A three-judge panel at the U.S. Court for Appeals for the D.C. Circuit on July 5 rejected all arguments by several coal mining companies that the U.S. Mine Safety and Health Administration had issued unduly burdensome safety standards.
The coal mine operators—Rosebud Mining, Parkwood Resources, Canyon Fuel, Mountain Coal, Bowie Resources and Peabody Sage Creek Mining—sought review of two orders of the U.S, Mine Safety and Health Administration (MSHA) modifying the application of mandatory mine safety standards to their respective mines. The petitioners contended that the orders contain three conditions unnecessary to ensure adequate mine safety, thus making them arbitrary and capricious. “For the reasons set forth below, we deny the petitions for review,” said the July 5 appeals court decision.
These six petitions for review involve MSHA’s “permissibility” requirements, which, in general, mandate that certain equipment located in certain mine areas be approved by MSHA (i.e., that they be permissible). The focus of the permissibility requirements is to assure that electrically operated equipment will not cause a mine explosion or mine fire. MSHA does not define “non-permissible” but its definition of “permissible” substantially illuminates the former, the court noted.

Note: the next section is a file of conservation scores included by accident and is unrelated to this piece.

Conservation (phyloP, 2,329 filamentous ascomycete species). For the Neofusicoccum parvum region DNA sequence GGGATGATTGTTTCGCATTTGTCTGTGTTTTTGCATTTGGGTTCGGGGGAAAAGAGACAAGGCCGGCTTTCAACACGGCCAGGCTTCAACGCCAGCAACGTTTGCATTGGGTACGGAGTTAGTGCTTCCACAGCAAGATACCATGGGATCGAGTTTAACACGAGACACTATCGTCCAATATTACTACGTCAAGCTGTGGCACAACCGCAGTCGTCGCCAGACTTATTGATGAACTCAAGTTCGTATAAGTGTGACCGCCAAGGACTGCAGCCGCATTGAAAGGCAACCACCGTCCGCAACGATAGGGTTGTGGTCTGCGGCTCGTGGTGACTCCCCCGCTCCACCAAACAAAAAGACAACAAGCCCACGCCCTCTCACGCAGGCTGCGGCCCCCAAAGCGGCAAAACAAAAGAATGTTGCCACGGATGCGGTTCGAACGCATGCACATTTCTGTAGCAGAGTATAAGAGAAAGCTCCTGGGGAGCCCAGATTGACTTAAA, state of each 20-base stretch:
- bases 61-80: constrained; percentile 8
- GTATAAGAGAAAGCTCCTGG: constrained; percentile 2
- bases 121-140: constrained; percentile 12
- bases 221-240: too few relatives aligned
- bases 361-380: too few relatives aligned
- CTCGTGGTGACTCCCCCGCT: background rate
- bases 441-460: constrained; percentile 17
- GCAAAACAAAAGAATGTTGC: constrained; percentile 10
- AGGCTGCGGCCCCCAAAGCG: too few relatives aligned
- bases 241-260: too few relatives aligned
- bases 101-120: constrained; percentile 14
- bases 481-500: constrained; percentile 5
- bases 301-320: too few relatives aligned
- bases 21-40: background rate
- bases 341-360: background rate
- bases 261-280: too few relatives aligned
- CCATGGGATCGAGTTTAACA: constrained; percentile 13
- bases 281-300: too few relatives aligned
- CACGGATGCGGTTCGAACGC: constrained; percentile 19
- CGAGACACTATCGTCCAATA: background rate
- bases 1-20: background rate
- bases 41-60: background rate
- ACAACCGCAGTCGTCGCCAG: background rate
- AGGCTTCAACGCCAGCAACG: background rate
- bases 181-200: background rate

For the court’s review, the permissibility scheme breaks down into three categories: non-permissible equipment to which the non-use in certain mine areas restriction applies; non-permissible equipment with a MSHA modification which removes the non-use restriction; and equipment (like mechanical surveying equipment) for which no modification order is needed to authorize its use in certain mine areas. The petitioners sought to use non-permissible equipment and petitioned for modification of certain MSHA safety standards.
The three-judge panel generally deferred to all of MSHA’s arguments in the matter.